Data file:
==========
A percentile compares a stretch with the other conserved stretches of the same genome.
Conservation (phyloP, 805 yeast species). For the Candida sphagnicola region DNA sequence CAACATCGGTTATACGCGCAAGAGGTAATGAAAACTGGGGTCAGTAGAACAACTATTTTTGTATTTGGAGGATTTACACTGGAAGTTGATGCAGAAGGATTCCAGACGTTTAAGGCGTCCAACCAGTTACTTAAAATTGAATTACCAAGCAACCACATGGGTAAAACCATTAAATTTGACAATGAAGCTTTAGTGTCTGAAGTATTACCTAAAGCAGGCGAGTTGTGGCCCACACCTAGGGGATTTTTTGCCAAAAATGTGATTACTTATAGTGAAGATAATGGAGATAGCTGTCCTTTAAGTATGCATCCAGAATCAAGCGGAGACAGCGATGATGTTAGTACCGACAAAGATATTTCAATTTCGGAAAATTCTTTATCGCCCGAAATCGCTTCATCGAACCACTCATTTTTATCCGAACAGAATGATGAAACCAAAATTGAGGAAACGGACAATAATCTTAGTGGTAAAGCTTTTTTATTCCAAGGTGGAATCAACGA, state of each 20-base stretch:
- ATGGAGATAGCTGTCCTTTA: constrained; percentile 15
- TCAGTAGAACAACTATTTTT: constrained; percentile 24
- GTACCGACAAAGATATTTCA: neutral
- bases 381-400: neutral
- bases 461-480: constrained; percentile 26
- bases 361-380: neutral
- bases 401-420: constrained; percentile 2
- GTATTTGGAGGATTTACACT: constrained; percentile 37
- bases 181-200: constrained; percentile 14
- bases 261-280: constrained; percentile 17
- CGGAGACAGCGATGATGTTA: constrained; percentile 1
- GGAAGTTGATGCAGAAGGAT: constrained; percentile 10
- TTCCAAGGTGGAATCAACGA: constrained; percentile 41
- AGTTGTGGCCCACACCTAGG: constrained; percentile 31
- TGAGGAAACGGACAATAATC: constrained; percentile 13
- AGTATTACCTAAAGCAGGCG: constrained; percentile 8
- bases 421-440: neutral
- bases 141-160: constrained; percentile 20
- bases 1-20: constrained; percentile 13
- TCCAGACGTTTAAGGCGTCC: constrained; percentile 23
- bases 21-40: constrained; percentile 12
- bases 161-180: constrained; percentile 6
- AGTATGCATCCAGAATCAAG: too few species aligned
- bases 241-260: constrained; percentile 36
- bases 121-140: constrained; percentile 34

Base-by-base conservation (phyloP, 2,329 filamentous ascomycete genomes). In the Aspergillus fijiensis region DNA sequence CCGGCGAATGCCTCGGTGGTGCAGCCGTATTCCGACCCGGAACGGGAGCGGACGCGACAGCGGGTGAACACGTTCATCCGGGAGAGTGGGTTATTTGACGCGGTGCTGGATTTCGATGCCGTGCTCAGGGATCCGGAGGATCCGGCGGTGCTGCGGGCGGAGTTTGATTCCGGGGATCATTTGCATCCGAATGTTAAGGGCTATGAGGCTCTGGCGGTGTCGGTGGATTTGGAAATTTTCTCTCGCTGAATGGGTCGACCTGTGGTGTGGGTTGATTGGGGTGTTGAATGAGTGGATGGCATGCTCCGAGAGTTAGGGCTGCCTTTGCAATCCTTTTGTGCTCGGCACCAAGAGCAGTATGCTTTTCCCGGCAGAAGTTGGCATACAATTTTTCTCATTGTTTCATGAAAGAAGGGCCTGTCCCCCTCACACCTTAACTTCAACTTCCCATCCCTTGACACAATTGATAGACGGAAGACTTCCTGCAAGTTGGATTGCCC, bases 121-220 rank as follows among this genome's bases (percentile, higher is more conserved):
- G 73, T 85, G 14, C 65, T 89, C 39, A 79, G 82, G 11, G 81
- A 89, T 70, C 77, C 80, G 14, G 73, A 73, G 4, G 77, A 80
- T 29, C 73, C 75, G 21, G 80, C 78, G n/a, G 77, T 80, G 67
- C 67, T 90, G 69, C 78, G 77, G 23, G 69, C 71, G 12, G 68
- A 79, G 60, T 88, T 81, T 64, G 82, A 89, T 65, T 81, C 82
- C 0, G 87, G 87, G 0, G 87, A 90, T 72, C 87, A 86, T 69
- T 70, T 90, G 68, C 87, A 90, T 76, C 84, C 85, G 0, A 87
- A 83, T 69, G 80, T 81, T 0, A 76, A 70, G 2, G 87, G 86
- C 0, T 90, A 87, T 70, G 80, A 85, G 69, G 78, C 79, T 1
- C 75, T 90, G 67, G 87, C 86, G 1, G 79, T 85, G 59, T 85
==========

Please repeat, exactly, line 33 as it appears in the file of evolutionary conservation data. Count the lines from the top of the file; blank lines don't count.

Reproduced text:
- A 79, G 60, T 88, T 81, T 64, G 82, A 89, T 65, T 81, C 82